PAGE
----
Here is a tale of my own early childhood tenacity.
As a small child I had interest in many things. From what type of dinosaur was running rampant through Jurassic Park, how toothpaste got inside the tube, or even why Curious George was just so curious, there literally was nothing I did not question. For reasons of the sticky and burning kind, the following story sticks vividly in my mind.
It was a cold morning in the Dodson household, and outside looked like a scene out of The Empire Strikes Back when Luke Skywalker was on Hoth. The wind, ice and snow were brisk and too unforgiving for a toddler. My morning plans of building a snowman and sledding were put on hold. To make matters worse, I had a dentist appointment in a mere matter of hours. In the midst of everything, I suppose my mom was too tied up in her motherly duties with my siblings and forgot to make me one of my favorite breakfast time snacks: peanut butter and jelly toast.
Now I’ve always been a persistent one, so to speak, so I was going to jump on the chance to be a big boy and make my own food. There was just one obstacle; I was only about 3-and-a-half feet tall, and the counter top seemed like a climb to the summit of some large mountain peak. Nevertheless, feeling inspired from recently building one of the tallest Lego towers in my short history, I decided to do the same thing, but with my Little Tikes ride on tractor, my collection of story books, and my lunch box all stacked upon one another.
I began my ascent to the the top of the counter (upon a pile of my belongings) and after a short battle to find footing amongst everything, I had finally made it up to the counter top. The bread, the peanut butter and jelly, and the toaster were all at my finger tips so I began. It was my first time making myself breakfast, so I did it the way I thought was right, by smearing gobs of peanut butter and jelly on the bread first before putting into the toaster.
Just when I thought things were going good I could feel my lunch box and storybook tower start to wobble below my little feet. This proverbial house of cards was definitely coming down, and I was ready to hang on for dear life. All of a sudden my ride-on tractor started to slide forward and it was all history from there. The tractor slid forward while books slid across the flooring and my lunch box made a dramatically loud, “PLUNK!” upon impact. In my efforts to save myself from falling, I grabbed on to the burning toaster, but the angle at which I had fallen my chin caught the toaster on the way down and held me there for a few burning intense seconds. While the scent of peanut butter toast coming directly into my nostrils wasn’t bad, the fact that I had a huge painful black and blue burn mark on the bottom of my chin wasn’t pleasant at all.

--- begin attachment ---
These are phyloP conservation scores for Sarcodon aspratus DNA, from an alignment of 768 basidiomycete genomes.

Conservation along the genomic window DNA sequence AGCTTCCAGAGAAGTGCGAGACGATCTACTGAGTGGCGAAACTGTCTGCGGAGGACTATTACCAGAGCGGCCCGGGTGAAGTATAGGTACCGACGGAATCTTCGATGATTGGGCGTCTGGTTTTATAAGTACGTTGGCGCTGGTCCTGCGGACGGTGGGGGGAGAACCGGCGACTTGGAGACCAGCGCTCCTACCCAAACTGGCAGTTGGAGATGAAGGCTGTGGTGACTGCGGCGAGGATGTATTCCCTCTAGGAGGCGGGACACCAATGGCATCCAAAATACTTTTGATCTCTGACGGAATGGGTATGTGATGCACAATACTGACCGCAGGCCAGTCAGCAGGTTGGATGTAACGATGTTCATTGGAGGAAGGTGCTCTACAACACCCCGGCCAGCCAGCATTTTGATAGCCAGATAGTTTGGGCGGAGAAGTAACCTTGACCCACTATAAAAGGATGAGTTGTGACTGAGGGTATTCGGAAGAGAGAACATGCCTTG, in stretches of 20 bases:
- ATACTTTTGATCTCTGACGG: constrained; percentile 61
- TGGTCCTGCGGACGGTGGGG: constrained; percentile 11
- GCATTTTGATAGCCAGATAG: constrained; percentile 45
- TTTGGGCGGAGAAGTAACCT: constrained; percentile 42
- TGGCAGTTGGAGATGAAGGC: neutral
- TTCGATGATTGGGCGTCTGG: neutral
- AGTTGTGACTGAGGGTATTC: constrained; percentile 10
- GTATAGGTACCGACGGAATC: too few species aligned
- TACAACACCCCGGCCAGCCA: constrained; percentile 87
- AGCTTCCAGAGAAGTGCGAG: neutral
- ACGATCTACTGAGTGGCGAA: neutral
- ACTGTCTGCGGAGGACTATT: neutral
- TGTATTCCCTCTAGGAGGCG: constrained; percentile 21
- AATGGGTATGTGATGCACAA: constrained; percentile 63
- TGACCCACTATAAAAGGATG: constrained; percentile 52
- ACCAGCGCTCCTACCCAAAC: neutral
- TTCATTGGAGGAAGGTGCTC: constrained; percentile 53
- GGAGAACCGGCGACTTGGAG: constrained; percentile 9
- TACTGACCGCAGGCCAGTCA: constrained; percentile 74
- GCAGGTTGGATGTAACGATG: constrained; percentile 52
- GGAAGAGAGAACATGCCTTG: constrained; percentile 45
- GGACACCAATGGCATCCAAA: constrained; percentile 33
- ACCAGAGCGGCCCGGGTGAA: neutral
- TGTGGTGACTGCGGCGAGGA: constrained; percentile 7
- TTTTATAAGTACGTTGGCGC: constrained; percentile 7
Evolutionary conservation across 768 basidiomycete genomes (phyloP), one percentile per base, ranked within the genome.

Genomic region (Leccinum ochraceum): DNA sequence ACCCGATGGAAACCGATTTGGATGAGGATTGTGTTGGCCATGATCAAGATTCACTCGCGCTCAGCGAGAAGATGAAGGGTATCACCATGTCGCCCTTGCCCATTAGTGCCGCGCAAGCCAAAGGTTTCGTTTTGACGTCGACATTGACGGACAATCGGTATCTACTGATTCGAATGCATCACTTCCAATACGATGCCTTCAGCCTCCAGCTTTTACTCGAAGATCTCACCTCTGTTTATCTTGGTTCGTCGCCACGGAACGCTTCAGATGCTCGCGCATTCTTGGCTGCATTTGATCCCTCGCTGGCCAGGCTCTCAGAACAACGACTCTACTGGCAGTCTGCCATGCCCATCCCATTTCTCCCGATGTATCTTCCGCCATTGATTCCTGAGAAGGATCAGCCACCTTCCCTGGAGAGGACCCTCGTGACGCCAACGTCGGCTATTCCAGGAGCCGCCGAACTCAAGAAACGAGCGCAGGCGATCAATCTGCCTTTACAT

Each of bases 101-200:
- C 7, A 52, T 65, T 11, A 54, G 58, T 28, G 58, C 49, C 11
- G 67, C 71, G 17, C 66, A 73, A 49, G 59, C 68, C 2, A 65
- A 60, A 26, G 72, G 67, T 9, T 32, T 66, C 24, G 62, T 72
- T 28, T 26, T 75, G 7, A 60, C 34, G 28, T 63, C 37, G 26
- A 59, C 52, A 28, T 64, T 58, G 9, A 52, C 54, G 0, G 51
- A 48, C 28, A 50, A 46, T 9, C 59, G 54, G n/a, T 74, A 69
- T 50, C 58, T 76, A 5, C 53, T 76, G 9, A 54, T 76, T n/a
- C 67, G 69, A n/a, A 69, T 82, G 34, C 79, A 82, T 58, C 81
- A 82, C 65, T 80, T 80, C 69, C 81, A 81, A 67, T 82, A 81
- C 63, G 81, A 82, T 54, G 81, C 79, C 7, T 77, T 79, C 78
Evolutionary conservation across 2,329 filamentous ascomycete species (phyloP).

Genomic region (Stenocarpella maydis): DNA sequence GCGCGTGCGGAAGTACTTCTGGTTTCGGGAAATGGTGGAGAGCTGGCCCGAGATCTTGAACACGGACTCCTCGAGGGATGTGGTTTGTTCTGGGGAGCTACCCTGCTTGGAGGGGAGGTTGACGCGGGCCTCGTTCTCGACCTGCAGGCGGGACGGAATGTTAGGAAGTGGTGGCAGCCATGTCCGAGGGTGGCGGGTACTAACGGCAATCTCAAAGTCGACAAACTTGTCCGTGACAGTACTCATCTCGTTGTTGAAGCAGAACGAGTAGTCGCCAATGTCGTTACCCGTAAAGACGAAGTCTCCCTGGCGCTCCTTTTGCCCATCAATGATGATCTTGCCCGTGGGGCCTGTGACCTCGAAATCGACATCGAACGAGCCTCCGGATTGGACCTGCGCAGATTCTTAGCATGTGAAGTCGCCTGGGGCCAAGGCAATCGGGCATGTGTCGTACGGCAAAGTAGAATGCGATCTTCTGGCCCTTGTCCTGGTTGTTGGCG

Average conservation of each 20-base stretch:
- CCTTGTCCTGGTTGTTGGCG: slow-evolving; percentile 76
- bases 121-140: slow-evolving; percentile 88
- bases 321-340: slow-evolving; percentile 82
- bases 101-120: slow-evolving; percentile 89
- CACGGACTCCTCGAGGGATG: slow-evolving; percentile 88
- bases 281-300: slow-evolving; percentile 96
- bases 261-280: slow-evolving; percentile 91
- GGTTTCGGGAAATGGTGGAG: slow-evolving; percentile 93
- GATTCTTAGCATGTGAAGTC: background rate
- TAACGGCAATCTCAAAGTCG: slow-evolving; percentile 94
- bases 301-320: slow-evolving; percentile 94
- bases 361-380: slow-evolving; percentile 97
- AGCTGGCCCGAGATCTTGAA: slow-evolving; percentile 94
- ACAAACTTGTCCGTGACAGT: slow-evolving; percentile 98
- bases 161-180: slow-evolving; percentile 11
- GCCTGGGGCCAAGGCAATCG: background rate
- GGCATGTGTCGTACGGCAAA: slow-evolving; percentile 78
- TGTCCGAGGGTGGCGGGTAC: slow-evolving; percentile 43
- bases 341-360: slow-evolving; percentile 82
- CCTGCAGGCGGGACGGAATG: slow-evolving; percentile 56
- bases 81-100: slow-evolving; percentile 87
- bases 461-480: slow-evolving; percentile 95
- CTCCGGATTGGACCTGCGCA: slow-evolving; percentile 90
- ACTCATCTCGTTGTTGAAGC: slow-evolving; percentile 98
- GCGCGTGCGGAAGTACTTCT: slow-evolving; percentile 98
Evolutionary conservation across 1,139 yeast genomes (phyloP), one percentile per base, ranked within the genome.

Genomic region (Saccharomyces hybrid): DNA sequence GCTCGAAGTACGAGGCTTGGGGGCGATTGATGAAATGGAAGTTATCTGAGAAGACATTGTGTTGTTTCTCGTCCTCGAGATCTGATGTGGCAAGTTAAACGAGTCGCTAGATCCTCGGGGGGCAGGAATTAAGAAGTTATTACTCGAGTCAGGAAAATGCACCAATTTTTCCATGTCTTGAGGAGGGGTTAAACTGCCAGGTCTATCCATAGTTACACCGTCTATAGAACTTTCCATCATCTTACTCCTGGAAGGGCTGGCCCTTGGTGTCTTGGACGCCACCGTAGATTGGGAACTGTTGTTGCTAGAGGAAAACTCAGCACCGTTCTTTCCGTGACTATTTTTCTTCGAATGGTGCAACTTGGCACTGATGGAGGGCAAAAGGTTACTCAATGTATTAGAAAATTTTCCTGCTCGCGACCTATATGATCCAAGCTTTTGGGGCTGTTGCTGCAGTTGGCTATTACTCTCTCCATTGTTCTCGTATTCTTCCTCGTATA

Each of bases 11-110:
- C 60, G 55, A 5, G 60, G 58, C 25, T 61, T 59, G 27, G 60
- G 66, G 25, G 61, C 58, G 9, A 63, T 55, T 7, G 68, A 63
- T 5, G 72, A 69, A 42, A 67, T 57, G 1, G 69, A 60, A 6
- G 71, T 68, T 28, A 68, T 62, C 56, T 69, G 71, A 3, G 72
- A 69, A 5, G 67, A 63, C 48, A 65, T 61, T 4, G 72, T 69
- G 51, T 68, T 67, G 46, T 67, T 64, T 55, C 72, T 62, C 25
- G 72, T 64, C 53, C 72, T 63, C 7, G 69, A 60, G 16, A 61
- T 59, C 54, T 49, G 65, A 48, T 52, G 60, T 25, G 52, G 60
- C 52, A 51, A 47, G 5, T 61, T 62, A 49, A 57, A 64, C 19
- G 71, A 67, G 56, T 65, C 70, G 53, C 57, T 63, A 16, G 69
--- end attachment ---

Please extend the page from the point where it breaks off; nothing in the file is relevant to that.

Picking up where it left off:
Later that day when at the dentist office my mother kept being asked why her little boy looks like he got upper cut and burned with a lighter under his face? My mom would simply sigh and tell me where and when to be there. the hat I was very persistent and passionate about my breakfast, especially peanut butter and jelly toast. Years later after that painful, yet humorous life experience, I guess I wore my tenacity right on my face.
At Incept we support being “Tenacious” as one of our core values, but that doesn’t always just mean having persistence! It is the persistence to be passionate that makes the Conversational Marketing Experts (CMEs) at Incept tenacious. Stay tuned for more on how being tenacious ties in with being passionate!
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